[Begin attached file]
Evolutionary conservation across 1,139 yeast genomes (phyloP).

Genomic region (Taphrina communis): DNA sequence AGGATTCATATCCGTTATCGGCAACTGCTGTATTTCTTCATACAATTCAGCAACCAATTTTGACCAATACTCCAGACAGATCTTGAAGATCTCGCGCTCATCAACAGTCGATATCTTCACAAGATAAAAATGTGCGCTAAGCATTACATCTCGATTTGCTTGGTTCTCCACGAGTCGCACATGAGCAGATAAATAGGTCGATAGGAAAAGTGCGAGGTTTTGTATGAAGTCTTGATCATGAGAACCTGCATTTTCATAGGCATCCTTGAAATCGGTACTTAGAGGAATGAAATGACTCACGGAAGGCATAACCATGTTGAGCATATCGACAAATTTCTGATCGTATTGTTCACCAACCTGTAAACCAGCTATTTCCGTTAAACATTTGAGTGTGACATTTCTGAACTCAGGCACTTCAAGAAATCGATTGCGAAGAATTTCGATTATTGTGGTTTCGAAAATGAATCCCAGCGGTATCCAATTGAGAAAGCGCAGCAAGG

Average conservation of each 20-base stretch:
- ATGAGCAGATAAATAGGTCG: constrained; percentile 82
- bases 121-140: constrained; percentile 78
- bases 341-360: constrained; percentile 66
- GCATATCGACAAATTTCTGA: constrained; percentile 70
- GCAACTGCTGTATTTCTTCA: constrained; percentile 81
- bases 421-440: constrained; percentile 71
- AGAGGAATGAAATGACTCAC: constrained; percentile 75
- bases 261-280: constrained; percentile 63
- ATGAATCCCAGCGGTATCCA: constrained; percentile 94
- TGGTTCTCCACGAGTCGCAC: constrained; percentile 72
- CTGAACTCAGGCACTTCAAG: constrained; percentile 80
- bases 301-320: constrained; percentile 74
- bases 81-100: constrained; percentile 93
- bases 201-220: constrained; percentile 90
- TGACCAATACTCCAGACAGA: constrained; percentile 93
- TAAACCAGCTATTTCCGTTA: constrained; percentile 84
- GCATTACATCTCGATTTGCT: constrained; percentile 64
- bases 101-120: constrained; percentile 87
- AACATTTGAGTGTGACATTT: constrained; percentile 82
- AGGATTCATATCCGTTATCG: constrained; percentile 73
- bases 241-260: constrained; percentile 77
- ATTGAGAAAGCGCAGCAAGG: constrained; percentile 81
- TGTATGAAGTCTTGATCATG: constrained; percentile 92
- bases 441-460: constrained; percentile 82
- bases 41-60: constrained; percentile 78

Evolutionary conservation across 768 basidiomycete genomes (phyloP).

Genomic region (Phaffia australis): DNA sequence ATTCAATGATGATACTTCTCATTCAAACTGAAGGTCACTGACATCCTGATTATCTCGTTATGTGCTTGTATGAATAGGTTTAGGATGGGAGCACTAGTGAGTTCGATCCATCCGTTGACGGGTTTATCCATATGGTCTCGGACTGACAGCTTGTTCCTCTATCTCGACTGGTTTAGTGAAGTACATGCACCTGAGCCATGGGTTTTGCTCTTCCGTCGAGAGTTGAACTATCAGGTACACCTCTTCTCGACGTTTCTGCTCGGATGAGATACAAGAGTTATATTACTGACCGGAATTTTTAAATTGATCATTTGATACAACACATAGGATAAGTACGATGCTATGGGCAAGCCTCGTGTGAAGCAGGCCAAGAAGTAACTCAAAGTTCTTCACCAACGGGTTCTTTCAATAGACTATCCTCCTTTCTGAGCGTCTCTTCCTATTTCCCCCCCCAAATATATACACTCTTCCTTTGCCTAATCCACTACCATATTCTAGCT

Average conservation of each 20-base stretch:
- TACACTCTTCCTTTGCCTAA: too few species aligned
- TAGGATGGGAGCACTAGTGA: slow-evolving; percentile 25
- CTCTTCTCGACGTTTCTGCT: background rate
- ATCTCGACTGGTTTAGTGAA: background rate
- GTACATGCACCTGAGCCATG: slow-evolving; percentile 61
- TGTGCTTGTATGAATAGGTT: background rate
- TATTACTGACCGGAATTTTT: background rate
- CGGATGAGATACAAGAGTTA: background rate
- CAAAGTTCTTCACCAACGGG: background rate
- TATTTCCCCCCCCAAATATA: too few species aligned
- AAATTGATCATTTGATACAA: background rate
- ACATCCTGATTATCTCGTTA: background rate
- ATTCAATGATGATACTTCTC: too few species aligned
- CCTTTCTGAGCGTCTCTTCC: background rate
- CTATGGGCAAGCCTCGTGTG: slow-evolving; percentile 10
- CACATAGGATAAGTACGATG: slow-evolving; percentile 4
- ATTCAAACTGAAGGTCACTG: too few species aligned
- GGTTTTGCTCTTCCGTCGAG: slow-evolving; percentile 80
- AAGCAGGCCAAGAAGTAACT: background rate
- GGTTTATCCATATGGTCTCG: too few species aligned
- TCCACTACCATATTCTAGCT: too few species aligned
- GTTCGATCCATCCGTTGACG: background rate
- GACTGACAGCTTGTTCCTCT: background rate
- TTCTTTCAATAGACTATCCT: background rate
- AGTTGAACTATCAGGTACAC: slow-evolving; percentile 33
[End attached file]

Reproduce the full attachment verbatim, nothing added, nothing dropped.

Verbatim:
Evolutionary conservation across 1,139 yeast genomes (phyloP).

Genomic region (Taphrina communis): DNA sequence AGGATTCATATCCGTTATCGGCAACTGCTGTATTTCTTCATACAATTCAGCAACCAATTTTGACCAATACTCCAGACAGATCTTGAAGATCTCGCGCTCATCAACAGTCGATATCTTCACAAGATAAAAATGTGCGCTAAGCATTACATCTCGATTTGCTTGGTTCTCCACGAGTCGCACATGAGCAGATAAATAGGTCGATAGGAAAAGTGCGAGGTTTTGTATGAAGTCTTGATCATGAGAACCTGCATTTTCATAGGCATCCTTGAAATCGGTACTTAGAGGAATGAAATGACTCACGGAAGGCATAACCATGTTGAGCATATCGACAAATTTCTGATCGTATTGTTCACCAACCTGTAAACCAGCTATTTCCGTTAAACATTTGAGTGTGACATTTCTGAACTCAGGCACTTCAAGAAATCGATTGCGAAGAATTTCGATTATTGTGGTTTCGAAAATGAATCCCAGCGGTATCCAATTGAGAAAGCGCAGCAAGG

Average conservation of each 20-base stretch:
- ATGAGCAGATAAATAGGTCG: constrained; percentile 82
- bases 121-140: constrained; percentile 78
- bases 341-360: constrained; percentile 66
- GCATATCGACAAATTTCTGA: constrained; percentile 70
- GCAACTGCTGTATTTCTTCA: constrained; percentile 81
- bases 421-440: constrained; percentile 71
- AGAGGAATGAAATGACTCAC: constrained; percentile 75
- bases 261-280: constrained; percentile 63
- ATGAATCCCAGCGGTATCCA: constrained; percentile 94
- TGGTTCTCCACGAGTCGCAC: constrained; percentile 72
- CTGAACTCAGGCACTTCAAG: constrained; percentile 80
- bases 301-320: constrained; percentile 74
- bases 81-100: constrained; percentile 93
- bases 201-220: constrained; percentile 90
- TGACCAATACTCCAGACAGA: constrained; percentile 93
- TAAACCAGCTATTTCCGTTA: constrained; percentile 84
- GCATTACATCTCGATTTGCT: constrained; percentile 64
- bases 101-120: constrained; percentile 87
- AACATTTGAGTGTGACATTT: constrained; percentile 82
- AGGATTCATATCCGTTATCG: constrained; percentile 73
- bases 241-260: constrained; percentile 77
- ATTGAGAAAGCGCAGCAAGG: constrained; percentile 81
- TGTATGAAGTCTTGATCATG: constrained; percentile 92
- bases 441-460: constrained; percentile 82
- bases 41-60: constrained; percentile 78

Evolutionary conservation across 768 basidiomycete genomes (phyloP).

Genomic region (Phaffia australis): DNA sequence ATTCAATGATGATACTTCTCATTCAAACTGAAGGTCACTGACATCCTGATTATCTCGTTATGTGCTTGTATGAATAGGTTTAGGATGGGAGCACTAGTGAGTTCGATCCATCCGTTGACGGGTTTATCCATATGGTCTCGGACTGACAGCTTGTTCCTCTATCTCGACTGGTTTAGTGAAGTACATGCACCTGAGCCATGGGTTTTGCTCTTCCGTCGAGAGTTGAACTATCAGGTACACCTCTTCTCGACGTTTCTGCTCGGATGAGATACAAGAGTTATATTACTGACCGGAATTTTTAAATTGATCATTTGATACAACACATAGGATAAGTACGATGCTATGGGCAAGCCTCGTGTGAAGCAGGCCAAGAAGTAACTCAAAGTTCTTCACCAACGGGTTCTTTCAATAGACTATCCTCCTTTCTGAGCGTCTCTTCCTATTTCCCCCCCCAAATATATACACTCTTCCTTTGCCTAATCCACTACCATATTCTAGCT

Average conservation of each 20-base stretch:
- TACACTCTTCCTTTGCCTAA: too few species aligned
- TAGGATGGGAGCACTAGTGA: slow-evolving; percentile 25
- CTCTTCTCGACGTTTCTGCT: background rate
- ATCTCGACTGGTTTAGTGAA: background rate
- GTACATGCACCTGAGCCATG: slow-evolving; percentile 61
- TGTGCTTGTATGAATAGGTT: background rate
- TATTACTGACCGGAATTTTT: background rate
- CGGATGAGATACAAGAGTTA: background rate
- CAAAGTTCTTCACCAACGGG: background rate
- TATTTCCCCCCCCAAATATA: too few species aligned
- AAATTGATCATTTGATACAA: background rate
- ACATCCTGATTATCTCGTTA: background rate
- ATTCAATGATGATACTTCTC: too few species aligned
- CCTTTCTGAGCGTCTCTTCC: background rate
- CTATGGGCAAGCCTCGTGTG: slow-evolving; percentile 10
- CACATAGGATAAGTACGATG: slow-evolving; percentile 4
- ATTCAAACTGAAGGTCACTG: too few species aligned
- GGTTTTGCTCTTCCGTCGAG: slow-evolving; percentile 80
- AAGCAGGCCAAGAAGTAACT: background rate
- GGTTTATCCATATGGTCTCG: too few species aligned
- TCCACTACCATATTCTAGCT: too few species aligned
- GTTCGATCCATCCGTTGACG: background rate
- GACTGACAGCTTGTTCCTCT: background rate
- TTCTTTCAATAGACTATCCT: background rate
- AGTTGAACTATCAGGTACAC: slow-evolving; percentile 33